Tag Archives: Maurice Baring

Baring

Maurice Baring quotations – “Good things”

Maurice Baring with his
pet budgerigar 'Dempsey.'

Found in Paul Horgan's Maurice Baring Restored (Heinemann, London 1970) a collection of quotations - snippets from the work of the great (and somewhat neglected) writer. Horgan calls these pages 'Good Things.' Maurice Baring was very good on music and art, his Beethoven story has probably been told by others but is still poignant.

We have selected a few of the very best... There are many quotation sites on the web, most have just one 'quote' from him: 'Memory is the greatest of artists, and effaces from your mind what is unnecessary.' The following are from Paul Horgan's selection.

There is no amount of praise which a man and an author cannot bear with equanimity. Some authors can even stand flattery. (From the dedicatory letter of Dead Letters)

Whoever one is, and wherever one is, one is always in the wrong if one is rude.

Art was Flaubert's religion; he served it with all his might; and, although he wrote but little, he died of overwork. (French Literature)

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Baring

The Ponsonby-Baring Language

Maurice Baring with his
pet budgerigar 'Dempsey'

This private language, known as 'The Expressions,' was used by the writer Maurice Baring (1874 -1945) and his family and friends. It was started by his mother and her sister, Lady Ponsonby, when they were very young and developed over two generations. It is mentioned in Emma Letley's biography of Baring and there are a few pages on it in Sir Edward Marsh's A Number of People (London, 1939.) Marsh writes: '..in the course of two generations (they) had developed a vocabulary of surprising range and subtlety, putting everyday things in a new light, conveying in nutshells complex situations or states of feeling, cutting at the roots of circumlocution. Those who had mastered the idiom found it almost indispensable, and my stable-companion at the Colonial Office, Conrad Russell, when asked if he knew anyone who knew the Baring language, answered: 'I spend all my days with a Baring monoglot.' One or two words have already passed into the language: 'Pointful' (the opposite to 'pointless') which Desmond MacCarthy constantly uses in his critical writings, is of Baring origin…'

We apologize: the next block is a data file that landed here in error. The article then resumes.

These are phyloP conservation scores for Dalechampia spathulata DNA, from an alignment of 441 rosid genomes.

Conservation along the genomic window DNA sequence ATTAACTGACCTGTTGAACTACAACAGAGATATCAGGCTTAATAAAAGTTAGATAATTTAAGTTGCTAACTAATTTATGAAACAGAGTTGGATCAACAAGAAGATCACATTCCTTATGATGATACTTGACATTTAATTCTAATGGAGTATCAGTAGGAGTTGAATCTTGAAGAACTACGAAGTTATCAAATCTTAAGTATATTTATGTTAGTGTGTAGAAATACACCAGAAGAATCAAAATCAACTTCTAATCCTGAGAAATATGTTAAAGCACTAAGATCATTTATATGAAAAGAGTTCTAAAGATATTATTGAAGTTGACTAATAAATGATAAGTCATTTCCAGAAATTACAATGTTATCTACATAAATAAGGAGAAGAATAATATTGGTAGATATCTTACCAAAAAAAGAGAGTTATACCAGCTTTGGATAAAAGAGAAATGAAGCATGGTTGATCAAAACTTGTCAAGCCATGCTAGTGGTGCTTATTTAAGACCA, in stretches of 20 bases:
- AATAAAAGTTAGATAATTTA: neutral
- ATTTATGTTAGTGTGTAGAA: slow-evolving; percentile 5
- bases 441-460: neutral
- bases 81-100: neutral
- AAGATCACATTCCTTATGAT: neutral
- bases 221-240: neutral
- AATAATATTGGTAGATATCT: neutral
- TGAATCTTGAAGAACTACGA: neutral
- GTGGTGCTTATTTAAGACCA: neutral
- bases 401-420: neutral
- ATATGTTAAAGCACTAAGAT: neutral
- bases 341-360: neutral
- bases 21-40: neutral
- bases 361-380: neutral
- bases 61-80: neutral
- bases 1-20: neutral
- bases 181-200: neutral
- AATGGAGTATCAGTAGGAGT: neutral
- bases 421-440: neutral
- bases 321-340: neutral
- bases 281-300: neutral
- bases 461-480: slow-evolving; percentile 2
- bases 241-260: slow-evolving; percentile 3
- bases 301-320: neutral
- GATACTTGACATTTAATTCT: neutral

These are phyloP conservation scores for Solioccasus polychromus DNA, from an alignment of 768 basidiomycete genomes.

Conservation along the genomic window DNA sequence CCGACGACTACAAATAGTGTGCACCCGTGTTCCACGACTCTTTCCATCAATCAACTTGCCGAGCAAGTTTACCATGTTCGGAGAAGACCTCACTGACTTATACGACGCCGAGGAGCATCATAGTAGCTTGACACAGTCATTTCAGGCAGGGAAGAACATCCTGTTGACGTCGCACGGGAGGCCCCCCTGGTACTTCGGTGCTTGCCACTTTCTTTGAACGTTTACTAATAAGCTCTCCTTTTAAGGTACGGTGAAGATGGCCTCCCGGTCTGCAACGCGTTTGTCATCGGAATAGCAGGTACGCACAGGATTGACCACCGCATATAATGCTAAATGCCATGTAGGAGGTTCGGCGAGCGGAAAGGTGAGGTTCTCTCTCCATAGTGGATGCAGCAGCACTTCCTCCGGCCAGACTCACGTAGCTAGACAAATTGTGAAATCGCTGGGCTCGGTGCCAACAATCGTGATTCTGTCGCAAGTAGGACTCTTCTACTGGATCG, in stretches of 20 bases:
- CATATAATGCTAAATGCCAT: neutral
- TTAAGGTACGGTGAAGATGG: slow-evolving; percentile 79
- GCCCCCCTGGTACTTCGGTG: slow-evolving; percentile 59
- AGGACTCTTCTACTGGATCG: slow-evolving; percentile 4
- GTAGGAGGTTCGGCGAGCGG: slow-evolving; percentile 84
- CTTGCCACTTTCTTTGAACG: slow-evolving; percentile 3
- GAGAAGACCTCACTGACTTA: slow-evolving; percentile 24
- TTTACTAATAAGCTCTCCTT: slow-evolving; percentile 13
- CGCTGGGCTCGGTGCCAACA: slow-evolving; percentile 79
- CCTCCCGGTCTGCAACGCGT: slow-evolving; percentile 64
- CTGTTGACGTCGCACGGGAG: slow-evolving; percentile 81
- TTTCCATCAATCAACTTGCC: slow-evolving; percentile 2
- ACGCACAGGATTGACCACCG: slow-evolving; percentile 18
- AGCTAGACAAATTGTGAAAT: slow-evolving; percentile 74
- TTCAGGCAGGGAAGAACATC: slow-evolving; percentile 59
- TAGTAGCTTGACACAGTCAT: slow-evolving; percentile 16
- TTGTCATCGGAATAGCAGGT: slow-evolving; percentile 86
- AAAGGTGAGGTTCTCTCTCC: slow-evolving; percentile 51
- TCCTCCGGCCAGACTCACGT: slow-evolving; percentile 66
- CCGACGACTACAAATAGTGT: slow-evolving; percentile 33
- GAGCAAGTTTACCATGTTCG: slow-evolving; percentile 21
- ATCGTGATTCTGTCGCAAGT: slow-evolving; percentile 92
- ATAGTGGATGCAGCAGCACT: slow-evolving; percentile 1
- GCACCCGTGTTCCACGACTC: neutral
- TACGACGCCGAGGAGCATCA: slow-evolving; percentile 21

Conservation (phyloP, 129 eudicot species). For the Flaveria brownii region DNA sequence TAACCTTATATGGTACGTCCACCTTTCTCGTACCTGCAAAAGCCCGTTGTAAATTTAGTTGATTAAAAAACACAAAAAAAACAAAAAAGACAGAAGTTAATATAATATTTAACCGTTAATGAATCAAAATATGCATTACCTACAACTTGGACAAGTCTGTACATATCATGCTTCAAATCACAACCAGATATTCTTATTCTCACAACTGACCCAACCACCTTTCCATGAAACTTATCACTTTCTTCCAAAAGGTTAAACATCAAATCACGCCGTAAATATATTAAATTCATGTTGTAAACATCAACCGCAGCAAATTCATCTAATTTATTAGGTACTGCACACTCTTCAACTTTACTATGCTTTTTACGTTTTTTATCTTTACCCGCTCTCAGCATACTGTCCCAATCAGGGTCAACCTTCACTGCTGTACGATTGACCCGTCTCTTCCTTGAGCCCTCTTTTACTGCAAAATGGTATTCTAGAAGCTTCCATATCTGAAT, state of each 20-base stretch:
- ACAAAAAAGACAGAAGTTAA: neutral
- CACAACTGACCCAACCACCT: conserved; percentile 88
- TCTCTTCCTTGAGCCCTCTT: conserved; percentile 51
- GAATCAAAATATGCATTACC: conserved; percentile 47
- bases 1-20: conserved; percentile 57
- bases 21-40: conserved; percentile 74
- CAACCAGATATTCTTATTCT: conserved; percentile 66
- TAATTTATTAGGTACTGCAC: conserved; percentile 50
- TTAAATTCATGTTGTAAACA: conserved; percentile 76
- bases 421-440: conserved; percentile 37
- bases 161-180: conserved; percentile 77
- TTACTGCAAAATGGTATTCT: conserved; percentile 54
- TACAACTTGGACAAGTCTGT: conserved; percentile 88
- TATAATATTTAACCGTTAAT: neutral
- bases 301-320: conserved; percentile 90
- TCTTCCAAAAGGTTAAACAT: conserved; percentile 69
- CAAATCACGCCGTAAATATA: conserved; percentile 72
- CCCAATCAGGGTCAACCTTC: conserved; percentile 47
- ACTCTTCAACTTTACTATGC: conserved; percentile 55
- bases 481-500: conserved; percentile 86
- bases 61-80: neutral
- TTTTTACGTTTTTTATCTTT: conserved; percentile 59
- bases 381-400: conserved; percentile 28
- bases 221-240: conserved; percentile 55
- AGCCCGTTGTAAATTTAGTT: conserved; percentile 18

Some of the words are a little site-specific but could still have their uses (e.g. 'a Shelley Plain' for the sighting of a famous person*) others like 'loser' seem quite current, although M.B.'s 'loser' is more of a cad than a failure. Here is a glossary based on Letley/ Marsh:

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Hallucinations of Shakespeare

When English tourists abroad are accosted by foreigners on trains it is now more likely to be about Manchester United or Downton Abbey. According to the writer Maurice Baring, in his time it was often about Shakespeare, as in this intriguing account in his Lost Lectures (London, 1932):

Over and over again it has been my fortune to be told about English literature by foreign high-brows in trains, and to be initiated in the secrets of the literature of my country. I once met a Serbian professor who told me that he had written a book about Shakespeare. He spoke French (not Shakespeare—the Serb). Shakespeare was a well known case, he said, of self-hallucination. He knew, because he was a mind doctor. Hamlet was a well-known case of a man who thinks he sees ghosts.
“But”, I said, “the other people in the play saw the ghost.” “They caught his infection,” he said.
“But they saw it first,” I objected.
“It was Suggestion,” he said; “it often happens. The infection comes from the brain of the man who thinks he sees a ghost before he has seen the ghost, and his coming hallucination infects other brains. Shakespeare hallucinated, or he could not have described the case so accurately. All his characters hallucinated—Macbeth, King Lear, Brutus (he saw a ghost).”
I said enough things had happened to King Lear to make him go mad. “Not in that way,” he said. “Ophelia is mad; Lady Macbeth is mad; Othello is mad; Shylock is mad; Timon of Athens is very mad; Antonio is mad; Romeo is mad. The cases are all accurately described by one who has the illness himself.”
“Was Falstaff mad?” I asked.
“Falstaff,” said the doctor, “is a case of what we call metaphenomania.
He was a metaphenomaniac; he could not help altering facts and changing the facets of appearances.”
“What we call a liar?” I suggested.
The doctor said that was an unscientific way of putting it, but it was true. Then he got out.